This finally brings me full circle to why I like the little technicalities of the game as well – you can talk about them and odds are the casual fan (read as: non-douchebag, non-sociopath, generally friendly) that is really there to catch a ball game actually will look impressed. After that, you can tell him you’re the CEO of GOOGLE and he’ll believe you because you’re so knowledgeable. Average fans are dumb while you, reader, are not because you care enough to read what some other die hard has to say (let me welcome you to our blog again, feel right at home).
So here is a nuance of the game that I have learned recently that I would like to pass along to you. Ok, raise your hand if you know what they call it when (and I’m trying to be as specific as possible) a batted ball bounces on the field, in fair territory, and goes straight into the stands, also in fair territory? I’ll give you a hint – it isn’t the title of this article. Oh man you feel stupid. That’s okay, I’m sure at least one of the other two current writers of this blog didn’t even know this one. Let me console you. It is not a “Ground Rule Double” (or as John Sterling calls it I believe, a Grounds Rule Double, hence the title). The fact is that it is neither. It is simply referred to in the rule book as a two base award. A ground rule double is exactly that of what the individual park’s set of rules designates as a rule that applies to their park. It doesn’t have to be specific to their park (other fields can have the same rule based on a similar layout, roof, etc.), but it can’t be in the general rules of baseball to be considered a “ground rule.” For example, a ball caught up in Wrigley’s beautiful ivy wall is considered a ground rule double.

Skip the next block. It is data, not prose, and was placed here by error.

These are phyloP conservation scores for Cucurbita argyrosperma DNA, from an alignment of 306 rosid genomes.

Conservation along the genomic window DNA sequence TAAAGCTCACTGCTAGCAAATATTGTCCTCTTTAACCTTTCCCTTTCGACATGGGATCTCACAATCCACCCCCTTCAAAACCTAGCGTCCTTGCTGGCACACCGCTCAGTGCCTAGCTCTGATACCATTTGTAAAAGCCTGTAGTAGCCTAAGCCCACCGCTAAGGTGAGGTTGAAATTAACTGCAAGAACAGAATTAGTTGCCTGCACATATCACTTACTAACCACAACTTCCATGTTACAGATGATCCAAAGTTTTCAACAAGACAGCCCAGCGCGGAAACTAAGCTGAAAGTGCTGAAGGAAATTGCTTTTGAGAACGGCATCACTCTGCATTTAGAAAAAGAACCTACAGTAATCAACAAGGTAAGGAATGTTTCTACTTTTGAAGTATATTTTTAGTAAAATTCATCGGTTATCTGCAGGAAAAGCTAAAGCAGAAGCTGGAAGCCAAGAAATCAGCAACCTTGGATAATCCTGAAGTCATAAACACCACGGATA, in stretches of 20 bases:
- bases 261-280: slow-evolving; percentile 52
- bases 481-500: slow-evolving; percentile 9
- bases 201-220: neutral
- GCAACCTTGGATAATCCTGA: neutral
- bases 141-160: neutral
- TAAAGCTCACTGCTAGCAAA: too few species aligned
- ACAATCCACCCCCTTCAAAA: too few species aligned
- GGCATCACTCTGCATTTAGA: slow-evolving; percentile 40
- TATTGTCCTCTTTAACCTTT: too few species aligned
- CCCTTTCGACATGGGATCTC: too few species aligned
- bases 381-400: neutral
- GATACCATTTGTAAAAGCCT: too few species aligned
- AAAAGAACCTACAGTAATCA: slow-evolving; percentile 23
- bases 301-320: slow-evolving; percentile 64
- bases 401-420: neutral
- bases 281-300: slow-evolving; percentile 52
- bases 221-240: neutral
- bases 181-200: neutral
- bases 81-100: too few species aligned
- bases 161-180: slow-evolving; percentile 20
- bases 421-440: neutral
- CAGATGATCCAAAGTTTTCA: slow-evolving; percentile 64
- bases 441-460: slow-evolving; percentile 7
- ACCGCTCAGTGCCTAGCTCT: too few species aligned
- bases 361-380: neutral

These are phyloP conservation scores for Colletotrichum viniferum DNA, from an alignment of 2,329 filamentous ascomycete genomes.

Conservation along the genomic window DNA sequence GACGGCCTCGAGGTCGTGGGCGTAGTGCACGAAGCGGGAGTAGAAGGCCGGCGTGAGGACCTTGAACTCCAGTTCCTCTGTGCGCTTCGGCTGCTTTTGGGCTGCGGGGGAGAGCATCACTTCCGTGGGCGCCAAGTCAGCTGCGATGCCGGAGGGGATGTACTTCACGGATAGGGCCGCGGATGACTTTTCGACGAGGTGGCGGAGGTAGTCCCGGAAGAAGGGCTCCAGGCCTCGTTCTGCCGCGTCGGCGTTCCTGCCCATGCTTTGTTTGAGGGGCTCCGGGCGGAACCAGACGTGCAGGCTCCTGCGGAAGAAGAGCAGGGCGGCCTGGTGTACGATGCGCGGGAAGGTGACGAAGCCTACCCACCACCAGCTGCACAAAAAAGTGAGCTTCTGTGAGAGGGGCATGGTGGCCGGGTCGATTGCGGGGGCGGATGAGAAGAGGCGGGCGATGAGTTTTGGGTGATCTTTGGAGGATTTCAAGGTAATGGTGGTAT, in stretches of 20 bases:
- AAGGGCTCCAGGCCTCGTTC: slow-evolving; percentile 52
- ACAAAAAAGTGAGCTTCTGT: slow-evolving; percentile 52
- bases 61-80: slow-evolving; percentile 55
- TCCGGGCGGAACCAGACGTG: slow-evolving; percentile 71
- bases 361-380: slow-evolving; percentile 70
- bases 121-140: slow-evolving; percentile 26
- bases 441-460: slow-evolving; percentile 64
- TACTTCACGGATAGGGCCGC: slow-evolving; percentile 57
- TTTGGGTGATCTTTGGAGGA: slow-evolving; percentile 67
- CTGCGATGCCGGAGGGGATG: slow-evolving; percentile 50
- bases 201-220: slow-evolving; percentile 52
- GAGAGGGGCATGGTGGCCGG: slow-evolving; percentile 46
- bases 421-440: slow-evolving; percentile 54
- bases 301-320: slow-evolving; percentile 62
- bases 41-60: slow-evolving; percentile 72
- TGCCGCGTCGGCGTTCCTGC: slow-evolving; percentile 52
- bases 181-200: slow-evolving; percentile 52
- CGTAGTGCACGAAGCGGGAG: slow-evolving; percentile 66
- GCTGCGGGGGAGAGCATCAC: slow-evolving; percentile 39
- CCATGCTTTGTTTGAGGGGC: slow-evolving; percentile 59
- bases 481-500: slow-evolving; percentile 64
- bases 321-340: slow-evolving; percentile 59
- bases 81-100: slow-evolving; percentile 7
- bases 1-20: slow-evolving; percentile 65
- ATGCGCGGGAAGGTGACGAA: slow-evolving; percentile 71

Other examples would be the “ground rule home run” you could hit in Minnesota last year at the Metrodome. If a ball hit the right field wall (known as the “baggy”) and went out of play in foul territory (since the foul fence down the line was much lower than the wall out there) it was a “ground rule double.” However, to have that rule, they had to say the opposite in their park’s rules that if a ball hits the wall and goes over in fair territory (I assume the top of it and sneaks over) it was in fact a home run – by definition of their ground rules. I conclude that this is a ground rule home run because of the distinction made in the rulebook that it must go over, not to the side.
How about a ground rule triple? Does it exist? Well if a player throws his hat or glove at a ball and it makes contact in fair play, the batter is awarded third. However, this is called a three base award since it is universal at any stadium. There are no official ground rule triples yet in the game, even though one was rumored to once be at Fenway Park when something crazy happened with a big ladder out by the monster. But this is all just internet folklore. The two balls that ever hit said ladder turned into inside the park homers. Idiots from Boston… figures.